Dalton Laubenstein, of English Center, has a drive to hunt. His parents, Lori and John, said he has been like that practically since he could walk.
Last year, while he was 13, Dalton shot a deer, bear and turkey, and achievement commonly called the "Triple Trophy."
In 1966, the state Game Commission created the Triple Trophy Award for hunters who harvested an antlered white-tailed deer, a black bear and a wild turkey all within a single hunting license year.
However, the commission no longer gives out an award for the achievement.
"The program ended in 1972, as it was determined that the award was causing some individuals to break the law in order to achieve the criteria," said Jerry Feaser, spokesman for the state Game Commission. "We started it because it is a difficult triple to achieve in one license year. The award consisted of a patch and certificate."
Dalton spends much of his time with his dad, hunting or trapping in the Pennsylvania woods.
His sister Samantha, 12, and their mother also hunt.
As the Game Commission's mentored youth hunting program began, Dalton got a chance to harvest a few deer and turkeys before becoming a junior hunter.
He made the Triple Trophy something of a goal this past season and hoped to achieve it before his 14th birthday. He had hoped to crown his birthday with a successful turkey hunt.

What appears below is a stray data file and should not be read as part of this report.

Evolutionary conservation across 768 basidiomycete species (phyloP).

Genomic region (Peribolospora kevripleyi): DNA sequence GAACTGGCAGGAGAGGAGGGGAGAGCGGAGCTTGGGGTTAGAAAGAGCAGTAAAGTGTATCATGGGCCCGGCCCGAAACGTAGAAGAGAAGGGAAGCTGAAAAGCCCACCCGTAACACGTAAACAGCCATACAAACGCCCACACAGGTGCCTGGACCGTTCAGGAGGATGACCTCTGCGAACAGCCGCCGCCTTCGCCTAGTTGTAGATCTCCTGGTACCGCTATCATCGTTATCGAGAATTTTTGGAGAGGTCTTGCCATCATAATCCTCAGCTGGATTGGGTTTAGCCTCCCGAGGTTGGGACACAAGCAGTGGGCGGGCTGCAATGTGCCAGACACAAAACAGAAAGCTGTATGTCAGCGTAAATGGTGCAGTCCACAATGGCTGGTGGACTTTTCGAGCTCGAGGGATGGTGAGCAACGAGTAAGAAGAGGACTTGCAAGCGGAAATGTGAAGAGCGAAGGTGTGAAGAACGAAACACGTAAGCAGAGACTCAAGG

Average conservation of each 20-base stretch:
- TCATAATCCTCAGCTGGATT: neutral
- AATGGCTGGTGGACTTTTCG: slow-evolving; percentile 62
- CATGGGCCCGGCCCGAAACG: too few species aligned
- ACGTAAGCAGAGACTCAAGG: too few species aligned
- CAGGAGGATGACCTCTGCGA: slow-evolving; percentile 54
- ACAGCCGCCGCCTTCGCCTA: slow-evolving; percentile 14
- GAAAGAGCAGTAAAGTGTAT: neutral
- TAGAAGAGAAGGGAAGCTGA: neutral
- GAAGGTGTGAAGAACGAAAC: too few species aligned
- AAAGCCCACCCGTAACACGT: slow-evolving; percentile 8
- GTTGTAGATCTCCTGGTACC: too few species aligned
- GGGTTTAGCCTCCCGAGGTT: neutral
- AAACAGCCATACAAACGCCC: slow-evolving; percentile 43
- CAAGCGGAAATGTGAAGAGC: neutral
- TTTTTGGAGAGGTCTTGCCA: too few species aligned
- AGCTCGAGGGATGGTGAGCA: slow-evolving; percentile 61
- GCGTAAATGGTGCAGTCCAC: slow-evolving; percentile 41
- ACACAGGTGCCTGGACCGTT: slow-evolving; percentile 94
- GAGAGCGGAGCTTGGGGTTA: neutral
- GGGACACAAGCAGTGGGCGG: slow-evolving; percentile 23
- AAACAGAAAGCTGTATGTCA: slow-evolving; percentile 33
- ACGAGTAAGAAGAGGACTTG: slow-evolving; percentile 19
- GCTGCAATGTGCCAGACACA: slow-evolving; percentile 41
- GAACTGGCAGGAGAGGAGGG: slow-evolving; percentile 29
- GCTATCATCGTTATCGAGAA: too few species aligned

And, he almost did it. Dalton ended up shooting a bird one day before his birthday.
The three-point buck he shot in archery season on Oct. 1 is what started his journey to the Triple Trophy.
"I got it the second day, after school," he said.
His mom said Dalton often will get home from school, change right away and head out to the woods.
He is an eighth-grade student at Wellsboro Middle School.
"I got home, got changed and went over to where we (he and his Dad) were sitting. I think it was probably later in the evening. There was a big bank, and I (saw) him come across the creek and he was standing there," Dalton said of the deer.
He said he grunted to the deer and the buck looked up at him. Dalton grunted again.
As the deer came within 20 yards, he took the shot. It was a nice, clean, broadside kill, Dalton said.
Next came a 166-pound black bear harvested on the last day of the season, Nov. 21.
Dalton was hunting with his grandfather, Donald Laubenstein, while with a group on a drive.
"We were standing on a log, and I was standing with my pap and he said, 'Here comes a bear,' " Dalton said.
He said the bear stepped on top of a rock and looked at them.
It fell with one shot from Dalton's .243 Ruger.
Two days later, Dalton and his dad were hunting turkeys. John broke up a flock.
"We had some come in from below us but didn't come up. One came in from behind ... and it flew up in a tree and I shot it," Dalton said.
Carrying on tradition
The teen's interest in hunting and the outdoors has been fostered by his dad.
John said hunting has been a generational activity in his family.
"You get to go out and see stuff," Dalton said about going out in the woods.
Archery is Dalton's favorite way to hunt because "it's more challenging. You have to have them (game animals) in closer and make a better shot," he said.